The Malta Independent 22 August 2019, Thursday

Should we be worrying about radio waves and 5G?

Jeremy Micallef Wednesday, 17 July 2019, 09:03 Last update: about 2 months ago

5G is a cellular technology that relies on signals carried by radio waves that is expected to employ much higher frequencies and bandwidth than before – about 1,000 times faster than the current iteration of 4G – with rates of up to 10 Gigabits per second or 1,250 Megabytes per second.

Back in February, we spoke with a local academic to see whether there was any reason to raise the alarm, and he explained that, to date, there are no scientific studies that show any concern when humans are exposed to nanoWatt range electromagnetic radiation.

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This gives cause for calm, but taking a closer look at the issue wouldn’t go amiss, particularly with 5G networks to be tested on the island through a deal and a total of three memorandums of understandings signed with Chinese tech-giant Huawei.

Not to mention that a number of countries and U.S. states have slowed or stopped 5G deployments due to health risks – for example, Belgium, home of the European Parliament, halted a 5G test in Brussels itself over the difficulty in measuring radiation emissions.

Electromagnetic radiation

As previously stated, 5G relies on signals carried by radio waves.

These radio waves are part of the electromagnetic spectrum and are transmitted between an antenna and your phone, which incidentally would also emit electromagnetic radiation.

This means that we are constantly surrounded by electromagnetic radiation from various outlets and technologies such as mobile phones and microwaves, and even natural sources such as sunlight.

The further along you go along the spectrum the higher the frequencies of the wavelengths that interact with the human body, and the higher the frequencies of the wavelengths the more likely it is to increase the risk of illnesses such as cancer, genetic damage, damage to the reproductive system, learning and memory deficits, neurological disorders, and negative impacts on general well-being in humans – at least as outlined by a recent petition signed by around 250 scientists to the United Nations (UN) and World Health Organization (WHO).

In 2014 the WHO said that “no adverse health effects have been established as being caused by mobile phone use”, with activities such as eating pickled vegetables and using talcum powder being classed as having the same level of risk, although they are undertaking a “high priority” study seeking a more definitive answer as radio waves are still a possible carcinogen.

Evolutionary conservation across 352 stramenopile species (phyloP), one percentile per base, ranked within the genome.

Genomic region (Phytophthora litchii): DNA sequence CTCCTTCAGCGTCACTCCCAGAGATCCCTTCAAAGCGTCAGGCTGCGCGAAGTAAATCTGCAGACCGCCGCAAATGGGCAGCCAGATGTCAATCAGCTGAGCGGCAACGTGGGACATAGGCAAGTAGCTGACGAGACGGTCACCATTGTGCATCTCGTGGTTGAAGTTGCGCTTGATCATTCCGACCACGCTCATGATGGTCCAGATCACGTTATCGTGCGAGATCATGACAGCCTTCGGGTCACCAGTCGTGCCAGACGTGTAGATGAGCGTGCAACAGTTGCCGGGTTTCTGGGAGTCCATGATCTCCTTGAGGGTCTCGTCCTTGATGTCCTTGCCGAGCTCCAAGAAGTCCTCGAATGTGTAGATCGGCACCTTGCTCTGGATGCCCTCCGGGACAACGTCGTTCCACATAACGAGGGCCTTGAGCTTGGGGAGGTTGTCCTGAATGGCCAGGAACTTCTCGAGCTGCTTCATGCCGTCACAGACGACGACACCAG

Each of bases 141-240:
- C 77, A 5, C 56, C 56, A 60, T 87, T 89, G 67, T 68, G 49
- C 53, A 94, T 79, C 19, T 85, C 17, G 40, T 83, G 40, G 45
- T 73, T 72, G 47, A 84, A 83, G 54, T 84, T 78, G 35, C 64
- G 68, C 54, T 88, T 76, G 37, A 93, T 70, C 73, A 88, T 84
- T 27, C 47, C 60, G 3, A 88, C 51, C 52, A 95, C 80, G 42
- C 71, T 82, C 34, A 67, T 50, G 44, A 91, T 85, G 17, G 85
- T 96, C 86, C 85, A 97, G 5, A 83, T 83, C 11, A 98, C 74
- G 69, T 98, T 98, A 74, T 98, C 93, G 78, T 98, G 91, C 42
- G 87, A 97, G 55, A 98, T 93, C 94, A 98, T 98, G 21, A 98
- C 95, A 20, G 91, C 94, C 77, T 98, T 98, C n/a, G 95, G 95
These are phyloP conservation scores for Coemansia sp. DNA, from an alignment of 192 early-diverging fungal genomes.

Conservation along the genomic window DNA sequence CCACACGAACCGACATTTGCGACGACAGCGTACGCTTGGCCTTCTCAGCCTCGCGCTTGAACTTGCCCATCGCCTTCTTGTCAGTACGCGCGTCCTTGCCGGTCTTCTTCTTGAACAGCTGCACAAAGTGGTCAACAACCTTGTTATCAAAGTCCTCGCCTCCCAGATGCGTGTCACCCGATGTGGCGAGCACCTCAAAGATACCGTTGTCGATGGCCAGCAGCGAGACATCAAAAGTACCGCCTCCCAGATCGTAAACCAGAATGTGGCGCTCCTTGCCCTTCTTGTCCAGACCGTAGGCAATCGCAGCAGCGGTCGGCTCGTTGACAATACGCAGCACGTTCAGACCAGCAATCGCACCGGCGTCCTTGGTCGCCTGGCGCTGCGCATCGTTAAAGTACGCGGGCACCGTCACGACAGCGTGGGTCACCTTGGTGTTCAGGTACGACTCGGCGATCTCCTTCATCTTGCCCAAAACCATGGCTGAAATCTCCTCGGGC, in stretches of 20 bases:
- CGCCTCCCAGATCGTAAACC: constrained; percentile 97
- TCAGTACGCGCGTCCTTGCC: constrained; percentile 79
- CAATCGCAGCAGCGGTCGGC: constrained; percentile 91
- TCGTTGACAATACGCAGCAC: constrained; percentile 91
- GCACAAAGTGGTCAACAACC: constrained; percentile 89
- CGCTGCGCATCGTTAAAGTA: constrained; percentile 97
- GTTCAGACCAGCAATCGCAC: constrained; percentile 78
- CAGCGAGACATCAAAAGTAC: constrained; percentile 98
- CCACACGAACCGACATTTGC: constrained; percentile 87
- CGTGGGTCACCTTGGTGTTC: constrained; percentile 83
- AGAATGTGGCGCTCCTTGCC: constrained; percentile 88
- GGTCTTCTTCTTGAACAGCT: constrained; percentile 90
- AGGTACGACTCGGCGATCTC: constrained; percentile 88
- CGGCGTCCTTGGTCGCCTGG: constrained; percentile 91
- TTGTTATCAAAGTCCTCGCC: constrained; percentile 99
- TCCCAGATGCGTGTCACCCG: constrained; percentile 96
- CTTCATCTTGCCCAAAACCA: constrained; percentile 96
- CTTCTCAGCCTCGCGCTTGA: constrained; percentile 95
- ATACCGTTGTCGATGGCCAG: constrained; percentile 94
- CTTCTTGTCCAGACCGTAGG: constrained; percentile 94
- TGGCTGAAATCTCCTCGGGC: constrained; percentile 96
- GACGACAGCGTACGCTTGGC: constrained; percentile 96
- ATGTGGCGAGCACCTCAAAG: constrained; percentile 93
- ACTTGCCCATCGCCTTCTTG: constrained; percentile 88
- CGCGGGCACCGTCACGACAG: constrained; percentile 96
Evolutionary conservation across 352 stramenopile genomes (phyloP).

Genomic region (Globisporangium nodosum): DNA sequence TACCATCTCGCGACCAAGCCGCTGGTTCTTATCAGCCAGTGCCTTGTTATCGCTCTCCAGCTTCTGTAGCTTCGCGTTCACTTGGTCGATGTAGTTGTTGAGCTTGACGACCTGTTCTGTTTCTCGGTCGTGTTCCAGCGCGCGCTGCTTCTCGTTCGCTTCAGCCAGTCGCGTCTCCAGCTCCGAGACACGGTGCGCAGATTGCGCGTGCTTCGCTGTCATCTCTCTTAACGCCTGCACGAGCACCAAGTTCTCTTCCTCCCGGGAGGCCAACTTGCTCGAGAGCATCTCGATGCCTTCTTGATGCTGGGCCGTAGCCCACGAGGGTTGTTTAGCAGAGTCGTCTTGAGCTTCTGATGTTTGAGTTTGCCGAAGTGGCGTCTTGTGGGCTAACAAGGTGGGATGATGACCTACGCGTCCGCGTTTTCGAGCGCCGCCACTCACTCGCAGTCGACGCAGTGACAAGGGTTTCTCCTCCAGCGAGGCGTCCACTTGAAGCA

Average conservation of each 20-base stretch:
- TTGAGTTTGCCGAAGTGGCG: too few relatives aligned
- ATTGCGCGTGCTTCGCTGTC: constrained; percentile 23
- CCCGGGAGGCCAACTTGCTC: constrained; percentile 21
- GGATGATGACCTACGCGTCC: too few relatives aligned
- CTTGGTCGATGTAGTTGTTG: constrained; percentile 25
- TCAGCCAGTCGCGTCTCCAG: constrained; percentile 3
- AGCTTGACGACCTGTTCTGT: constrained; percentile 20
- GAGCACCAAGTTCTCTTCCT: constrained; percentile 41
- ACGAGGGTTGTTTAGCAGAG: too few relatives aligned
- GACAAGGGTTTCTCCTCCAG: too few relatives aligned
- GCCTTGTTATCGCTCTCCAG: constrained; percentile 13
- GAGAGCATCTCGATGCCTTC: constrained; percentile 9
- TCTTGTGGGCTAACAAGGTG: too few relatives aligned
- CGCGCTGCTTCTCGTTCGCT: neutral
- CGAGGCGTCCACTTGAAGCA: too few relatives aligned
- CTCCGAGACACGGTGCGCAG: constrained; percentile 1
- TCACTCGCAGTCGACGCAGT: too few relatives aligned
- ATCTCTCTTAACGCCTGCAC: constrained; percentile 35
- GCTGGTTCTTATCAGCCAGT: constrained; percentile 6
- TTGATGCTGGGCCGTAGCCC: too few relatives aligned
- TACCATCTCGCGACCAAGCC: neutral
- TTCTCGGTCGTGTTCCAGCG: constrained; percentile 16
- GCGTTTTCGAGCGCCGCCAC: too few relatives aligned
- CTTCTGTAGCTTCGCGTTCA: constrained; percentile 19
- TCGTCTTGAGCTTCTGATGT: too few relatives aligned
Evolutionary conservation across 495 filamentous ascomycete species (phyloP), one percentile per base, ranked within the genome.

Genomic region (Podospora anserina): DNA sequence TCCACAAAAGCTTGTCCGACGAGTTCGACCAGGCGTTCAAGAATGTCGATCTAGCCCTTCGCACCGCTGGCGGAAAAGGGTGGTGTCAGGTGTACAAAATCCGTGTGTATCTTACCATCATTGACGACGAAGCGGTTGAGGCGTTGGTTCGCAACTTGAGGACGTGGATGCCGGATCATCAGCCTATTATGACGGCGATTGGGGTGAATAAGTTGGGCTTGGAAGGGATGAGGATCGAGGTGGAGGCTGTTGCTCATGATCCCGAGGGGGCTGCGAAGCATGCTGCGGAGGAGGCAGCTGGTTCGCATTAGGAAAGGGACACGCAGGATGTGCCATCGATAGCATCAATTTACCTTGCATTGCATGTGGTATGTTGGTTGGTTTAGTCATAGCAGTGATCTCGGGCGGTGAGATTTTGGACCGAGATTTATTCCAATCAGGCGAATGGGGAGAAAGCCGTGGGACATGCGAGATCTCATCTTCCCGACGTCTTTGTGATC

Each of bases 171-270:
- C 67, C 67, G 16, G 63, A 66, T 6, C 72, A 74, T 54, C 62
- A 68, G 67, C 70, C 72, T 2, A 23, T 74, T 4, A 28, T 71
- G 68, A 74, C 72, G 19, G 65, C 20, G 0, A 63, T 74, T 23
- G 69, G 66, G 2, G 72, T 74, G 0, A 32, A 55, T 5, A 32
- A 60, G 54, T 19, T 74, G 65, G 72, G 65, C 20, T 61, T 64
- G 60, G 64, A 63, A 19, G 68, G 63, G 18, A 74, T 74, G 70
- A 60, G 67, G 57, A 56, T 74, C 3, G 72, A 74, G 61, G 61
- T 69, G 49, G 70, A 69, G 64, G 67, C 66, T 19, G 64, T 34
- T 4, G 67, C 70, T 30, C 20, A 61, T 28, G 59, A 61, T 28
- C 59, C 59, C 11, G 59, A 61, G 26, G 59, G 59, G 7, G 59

The key term to look out for is “non-ionising” – meaning that the radio wave band lacks sufficient energy to break apart DNA and cause cellular damage.

 

Radio Spectrum Policy Programme (2019-2023)

A public consultation from the Office of the Prime Minister, specifically the Malta Communications Authority (MCA), is currently open for submissions, with the online page saying that the “five-year Radio Spectrum Policy Programme is a key part of the MCA’s strategy of consultation and constructive dialogue with public stakeholders, industry consumers and citizens alike”.

“A central purpose in publishing the Radio Spectrum Policy Programme is to provide spectrum users with an updated overview of the MCA’s spectrum management priorities. The MCA shall also endeavour to pinpoint the issues it sees arising over the near to medium term, together with the necessary plans to address them.”

The attached document features a couple of pages on the radiation issue, noting that “the MCA is also tasked with monitoring the public exposure to electromagnetic fields (EMF) from electronic communications sources”.

They specified that whilst “people all over the world are constantly exposed to both environmental and man-made EMF to varying degrees”, and that the “MCA’s remit in this regard is to ensure that the levels of non-ionising radiation from the radio frequency transmission sources which fall under its oversight are within the levels applicable in Malta as determined by the relevant competent authorities”.

It is then specified that the MCA monitors and published the levels of EMF at various public locations around Malta and Gozo of which a summary of the results are publicly available on the MCA’s web portal.

The national competent authority with regard to the EMF effects on health is currently the Environmental Health Directorate.

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